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Pumpkin Bread | Wendy Palmer

There’s a loaf of pumpkin bread in my husband’s backpack but the backpack’s gone and so is he. A quick walk around the the block he said, for some air. Back in a flash then we’ll go. But more than a few flashes later, he’s still gone.

 

An accident? A tree branch loosened by the last nor’easter fell and flattened him? He had a heart attack and fell face down in a ditch. A bank robber’s getaway car jumped the curb and hit him. Is he carrying his wallet? How long before they find where he lives, before they find me? If they find me.

 

Ms. Worst Case Scenario. He hasn’t been gone that long. Why do I torture myself like this? I doubt he’s left me for his receptionist and her slutty high heels. Not his type. I’m more concerned about the pumpkin bread getting crushed in his backpack, my contribution to the in-laws’ anniversary dinner. So perfect coming out of the oven. The kitchen still warm with ginger and cinnamon. The smell of his aftershave, oddly, left with him.

 

A quick check of the clock shows an hour has passed. I’ve ironed my skirt, checked my messages, just in case. He’s chatting with a long-winded neighbor over the fence probably. Or sneaking a cigarette in the hardware store alley. Some other  perfectly reasonable explanation. Except reasonable is not in my repertoire. He could be with someone I don’t even know. Is that why he took his backpack? What else is in there?

 

You don’t leave a person right before your parents’ anniversary dinner, especially not your spouse who’s bringing the pumpkin bread specifically requested by your mother. He wouldn’t dare show up without me. Although he does have the pumpkin bread. Is this more about his mother than me?

 

Maybe he was mistakenly picked up by the FBI. Or maybe purposefully, for running some scam I know nothing about. What kind of scam could an optometrist come up with? Diagnosing imaginary astigmatisms? So people buy more overpriced glasses?

 

An hour and a half! Now I’m really worried, where could he be? Pacing the house hasn’t helped, same empty view from each window. If he’s in jail, I’ll have to sell the house to bail him out. The lawyer who did our will is probably not qualified to take on the FBI but might know someone who is. More expensive no doubt, but if he’s innocent we can sue for damages, emotional distress, maybe come out ahead. And where is jail anyway?

 

Oh god! What if he’s in the hospital? In a coma? And I’m just standing here. I’ll bring music, his favorites, even the ones I don’t like so he’ll feel the love. And I’ll talk to him, relive old times. They say it helps, they say he can hear you. I’m choked up just thinking about sitting by his bed holding his hand. Squeezing it. Come back to me! I’m terrified. Where are the car keys? Oh for a slice of warm pumpkin bread with butter to calm me down.

 

Suicide is out of the question but just the silent saying of the word puts it in play. A horribly inappropriate use of that word in this moment. Play. It reminds me of that children’s poem that traumatized me. A.A. Milne. All the other poems in the book were sweet, filled with lovely animals like Pooh and his friends. This one was so unsettling. Disturbing. And easy to memorize. I can still call up the whole damn  thing. An unstoppable parade looping through my brain.

 

James James


Morrison Morrison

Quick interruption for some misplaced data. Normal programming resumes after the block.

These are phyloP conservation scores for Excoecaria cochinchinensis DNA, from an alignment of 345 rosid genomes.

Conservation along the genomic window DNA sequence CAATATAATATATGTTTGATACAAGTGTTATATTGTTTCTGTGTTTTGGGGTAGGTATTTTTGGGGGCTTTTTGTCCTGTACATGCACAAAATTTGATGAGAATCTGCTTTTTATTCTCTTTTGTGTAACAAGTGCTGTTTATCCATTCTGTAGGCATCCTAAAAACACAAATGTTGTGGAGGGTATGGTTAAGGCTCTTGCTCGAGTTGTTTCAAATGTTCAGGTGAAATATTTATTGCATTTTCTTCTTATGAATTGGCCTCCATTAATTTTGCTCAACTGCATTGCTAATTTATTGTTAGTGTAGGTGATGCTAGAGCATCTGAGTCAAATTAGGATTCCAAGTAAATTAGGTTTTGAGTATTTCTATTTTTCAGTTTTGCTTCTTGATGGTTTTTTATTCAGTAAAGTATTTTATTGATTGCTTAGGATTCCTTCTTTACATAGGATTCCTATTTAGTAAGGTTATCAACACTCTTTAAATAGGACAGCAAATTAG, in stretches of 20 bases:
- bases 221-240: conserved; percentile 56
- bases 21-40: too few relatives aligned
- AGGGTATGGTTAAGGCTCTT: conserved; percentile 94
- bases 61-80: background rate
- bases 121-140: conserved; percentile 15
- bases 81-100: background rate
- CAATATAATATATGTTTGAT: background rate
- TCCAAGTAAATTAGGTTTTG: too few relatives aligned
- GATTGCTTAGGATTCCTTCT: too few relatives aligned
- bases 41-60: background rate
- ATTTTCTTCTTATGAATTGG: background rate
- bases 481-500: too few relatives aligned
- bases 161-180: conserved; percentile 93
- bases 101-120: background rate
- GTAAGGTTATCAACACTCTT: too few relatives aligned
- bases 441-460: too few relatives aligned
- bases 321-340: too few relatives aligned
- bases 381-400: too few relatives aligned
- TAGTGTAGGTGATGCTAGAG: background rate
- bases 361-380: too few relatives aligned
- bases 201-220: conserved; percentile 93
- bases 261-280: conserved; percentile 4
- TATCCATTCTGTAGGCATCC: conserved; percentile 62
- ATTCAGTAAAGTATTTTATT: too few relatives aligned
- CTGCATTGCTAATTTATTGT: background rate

Weatherby George Dupree

 

Took great

 

Care of his Mother,

 

Though he was only three.

 

James James said to his Mother,

 

"Mother," he said, said he;

 

"You must never go down

 

to the end of the town,

 

if you don't go down with me.”

 

 

But she went anyway, disobeyed and was never seen again. What kind of story is that for a kid? The mother disappears, the worst that can happen does happen. No wonder I’m a mess.

 

James James

 

Morrison's mother

 

Hasn't been heard of since.

 

King John said he was sorry,

 

So did the Queen and Prince.

 

King John

 

(Somebody told me)

 

Said to a man he knew:

 

If people go down to the end of the town, well,

 

what can anyone do?”

 

Just a big royal shrug. How very British. The boy couldn’t save her, he was only three, his life forever altered. Heartbreaking, and a bit perverse. It doesn’t belong in a book of poems for children. Although by the last stanza James James seems to recover.

 

             James James

 

Morrison Morrison

 

(Commonly known as Jim)

 

Told his

 

Other relations

 

Not to go blaming him.

 

He’d warned her. As I should have warned my husband when he went out for air. Not enough air in here? Am I stifling him? Suffocating him? Never go round the block if you don’t go round with me, I should have told him. How will I tell his mother? What will I do with his stuff?

 

What will I do if he never comes back, if I never know what happened? Spend the rest of my life wondering, unable to move forward, unable to grieve. A tragic old woman alone, seeing her lost husband in every tall man across the park, in every Red Sox cap. The flash of a face in a passing bus.

 

Out there somewhere. Disintegrating into bones all alone, nowhere I can kneel and mourn. Or wandering blindly on some insane mission for god. Or trapped in a cult he can’t escape, can’t reach me, can’t call me. Aliens? No, don’t go there. I might never learn if he’s dead or alive. Each of us forever wandering alone, me in my empty life, him in the wilderness. How long can one survive in the wilderness with only a loaf of pumpkin bread?

 

Was that the screen door?

 

Wendy Palmer is an ex-social worker who lives on an island. Her work has appeared in Rosebud, New Millennium, Nimrod, Confluence, Sixfold, Lunch Ticket, Spillwords, Martha’s Vineyard Magazine and various anthologies.

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